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  18. 4 hours ago, InquisitiveScouter said:

    No one said otherwise.  Read the post... 


    That means events and business...

    What other points are incorrect??

    Ok, its a pretty simple train to follow:  attend the ordeal, complete the ordeal, remain active by paying dues, attend events, wear Sash.  Or attend the ordeal, complete the ordeal, don't remain active by not paying dues, don't attend lodge events, no Sash. Obviously I did read the post and perhaps you should read the mountains of literature available explaining the purpose and mission of the OA.   In fact it's now impossible to register for an event like NOAC unless you are an active member of your lodge.  Should I continue?

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  19. 4 hours ago, InquisitiveScouter said:

    Since it is not really an election, but rather a selection, now, I do not ask.

    What I do tell them is that Order of the Arrow is part of our UNIT program, not the Lodge program!

    WE use it as selection for an honor within OUR Troop.

    I have talked with many Scouts who fear one of three things:

    1.  I'm rejected.  OK, so what? So now you KNOW, rather than walking around guessing.  And that is an indication to you that there MAY be some area for improvement... if you should decide to improve.  Would you rather know, or would you rather guess?

    2.  I do not want to be in the OA.  Fine, no one says you have to go through an Ordeal.  But, if you are selected by your fellow Scouts, you now have OPTIONS.

    3.  I'll deny someone else the chance (rare). NO!  Because it is not an ELECTION.  It is a SELECTION.  No one else loses a slot because of your being on the Selection Menu (versus ballot).

    By the way... and I have said this around here until I am BLUE in the face.  An Arrowman's FIRST duty is to his UNIT!  Not to the lodge!  Nothing obligates you to service to the Lodge.  If you choose to go through the Ordeal induction Ceremony, you are ALWAYS a member of the Order of the Arrow.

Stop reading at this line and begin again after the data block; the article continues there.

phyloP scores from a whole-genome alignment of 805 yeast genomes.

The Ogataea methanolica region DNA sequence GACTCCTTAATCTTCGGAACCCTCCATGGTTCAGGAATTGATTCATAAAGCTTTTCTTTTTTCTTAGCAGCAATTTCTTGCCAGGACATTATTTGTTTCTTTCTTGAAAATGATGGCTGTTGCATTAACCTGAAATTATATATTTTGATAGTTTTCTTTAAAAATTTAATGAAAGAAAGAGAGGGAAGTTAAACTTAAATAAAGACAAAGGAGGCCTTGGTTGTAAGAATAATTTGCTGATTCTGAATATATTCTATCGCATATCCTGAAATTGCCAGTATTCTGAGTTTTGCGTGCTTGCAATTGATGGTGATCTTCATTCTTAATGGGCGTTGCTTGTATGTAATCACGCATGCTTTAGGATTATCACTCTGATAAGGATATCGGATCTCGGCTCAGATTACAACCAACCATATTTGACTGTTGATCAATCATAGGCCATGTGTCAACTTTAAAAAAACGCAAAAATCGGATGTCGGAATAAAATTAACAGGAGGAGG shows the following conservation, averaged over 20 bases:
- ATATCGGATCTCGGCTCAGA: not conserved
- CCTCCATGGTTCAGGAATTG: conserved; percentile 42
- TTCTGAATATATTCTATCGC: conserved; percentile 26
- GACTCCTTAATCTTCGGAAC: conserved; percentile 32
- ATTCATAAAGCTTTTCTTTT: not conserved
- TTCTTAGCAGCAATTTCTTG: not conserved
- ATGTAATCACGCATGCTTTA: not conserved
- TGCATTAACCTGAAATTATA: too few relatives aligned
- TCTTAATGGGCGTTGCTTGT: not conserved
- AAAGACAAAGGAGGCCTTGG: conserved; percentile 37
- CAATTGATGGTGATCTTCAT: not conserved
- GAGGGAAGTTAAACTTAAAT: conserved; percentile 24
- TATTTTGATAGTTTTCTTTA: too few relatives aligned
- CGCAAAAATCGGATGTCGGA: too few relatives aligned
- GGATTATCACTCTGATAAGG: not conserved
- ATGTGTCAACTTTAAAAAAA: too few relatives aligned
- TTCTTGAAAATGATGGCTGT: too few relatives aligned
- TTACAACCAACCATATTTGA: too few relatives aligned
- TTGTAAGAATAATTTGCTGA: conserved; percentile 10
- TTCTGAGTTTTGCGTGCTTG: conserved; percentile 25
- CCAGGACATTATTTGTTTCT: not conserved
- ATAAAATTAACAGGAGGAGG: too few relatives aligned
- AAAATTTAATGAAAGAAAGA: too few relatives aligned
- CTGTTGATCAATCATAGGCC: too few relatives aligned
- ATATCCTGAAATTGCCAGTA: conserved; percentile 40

Should you not wish to pay the dues next year, you will not be a member of the Lodge.  So what?  You still may wear your sash at any and all OA observances.  Just take off the flap...

    I'm not sure where some of these points come from, but several are incorrect on so many levels.  For example the OA Sash is only worrn at OA events or while conducting OA business.  You can breathe because your correct that ones first responsible to their unit and just like most things in life a person gets out of the OA to the level they contribute.  The OA should work in conjunction with the units to enhance the Scouting experience and not compete with each other.  Oh well, that's enough for now.


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  20. AMEN!!!!

    56 minutes ago, HashTagScouts said:


    If a SM feels that a youth is not necessarily living up to the Scout Oath or Scout Law demonstrably, it's a good time to have a SMC with that youth and explain why they aren't going to get on the ballot. The very idea of trying to deny a youth AFTER they have been elected by their troop pretty much is public shaming. Having that conference with the youth, maybe you'd learn some things that are going on in that kids life, and it may just sway your opinion of them that being in the OA just might be an additional outlet for the kid to right themselves. I've seen enough Scouts flourish in leadership positions in OA that just didn't jive well with the youth in their troops (and, after seeing some of the members of their troop within the OA, I get why).